One cannot help at every moment being reminded of Irish workmen and Irish drivers, when looking at those of Sweden. The same “It-will

do-well-enough” system is curiously apparent. The carts, too, are like those used in Ireland—at at least some years ago—and the wild look of the drivers, with their long hair, is just what may be seen dashing through the streets of Dublin, either with carts, or with the singular machines called jaunting-cars.

The manner in which goods are loaded, is quite on the same system. One is now stopping under my window filled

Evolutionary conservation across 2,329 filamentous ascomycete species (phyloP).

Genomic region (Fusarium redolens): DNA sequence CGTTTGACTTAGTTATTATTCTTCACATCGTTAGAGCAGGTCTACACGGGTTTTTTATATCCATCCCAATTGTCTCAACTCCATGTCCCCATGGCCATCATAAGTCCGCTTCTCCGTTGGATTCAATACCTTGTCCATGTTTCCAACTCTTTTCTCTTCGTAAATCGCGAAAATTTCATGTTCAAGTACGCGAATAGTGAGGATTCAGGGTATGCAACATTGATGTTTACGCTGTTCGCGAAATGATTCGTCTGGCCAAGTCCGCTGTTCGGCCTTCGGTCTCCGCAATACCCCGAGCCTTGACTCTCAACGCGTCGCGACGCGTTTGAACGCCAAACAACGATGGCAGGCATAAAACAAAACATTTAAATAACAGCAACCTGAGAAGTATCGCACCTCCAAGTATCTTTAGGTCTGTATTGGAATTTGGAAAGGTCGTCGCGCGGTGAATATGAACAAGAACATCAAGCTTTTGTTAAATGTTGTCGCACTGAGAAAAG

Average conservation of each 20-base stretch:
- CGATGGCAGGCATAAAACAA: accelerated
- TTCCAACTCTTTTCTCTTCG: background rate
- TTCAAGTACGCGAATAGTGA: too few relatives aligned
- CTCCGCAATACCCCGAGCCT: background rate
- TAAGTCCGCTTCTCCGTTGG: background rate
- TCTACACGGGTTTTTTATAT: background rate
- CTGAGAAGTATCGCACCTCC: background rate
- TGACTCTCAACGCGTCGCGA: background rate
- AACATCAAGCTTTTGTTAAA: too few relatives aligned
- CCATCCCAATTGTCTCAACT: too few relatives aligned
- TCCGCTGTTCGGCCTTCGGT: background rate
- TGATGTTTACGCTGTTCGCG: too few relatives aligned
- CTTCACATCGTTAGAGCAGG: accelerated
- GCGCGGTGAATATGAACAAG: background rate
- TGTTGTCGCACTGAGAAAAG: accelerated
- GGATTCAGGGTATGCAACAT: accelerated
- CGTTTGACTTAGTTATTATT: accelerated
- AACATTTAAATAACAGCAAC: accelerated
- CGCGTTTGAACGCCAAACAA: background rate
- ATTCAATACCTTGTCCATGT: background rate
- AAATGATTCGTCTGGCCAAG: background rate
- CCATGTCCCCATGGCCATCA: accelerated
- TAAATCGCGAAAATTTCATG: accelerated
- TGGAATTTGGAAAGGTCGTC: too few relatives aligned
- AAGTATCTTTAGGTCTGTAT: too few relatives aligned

up

with coopers' wares, tubs and buckets, and ladies' bonnet-boxes. One of these has dropped off three times within my own sight; each time a stoppage of at least three minutes has occurred. The article has been, after some seeming consideration—for the Swedes do not seem to do things without considerationthrown up, and pushed into a spot where it has tottered about, and from whence it has soon descended. This one specimen just happens to be passing; it is nothing in comparison of others. I have followed hand-carts in the street, the progress of which has been literally strewn with little fish; and I believe I may challenge any one who has ever travelled with hired horses in Sweden to declare that the harness had not to be altered very soon after they started. And yet they seem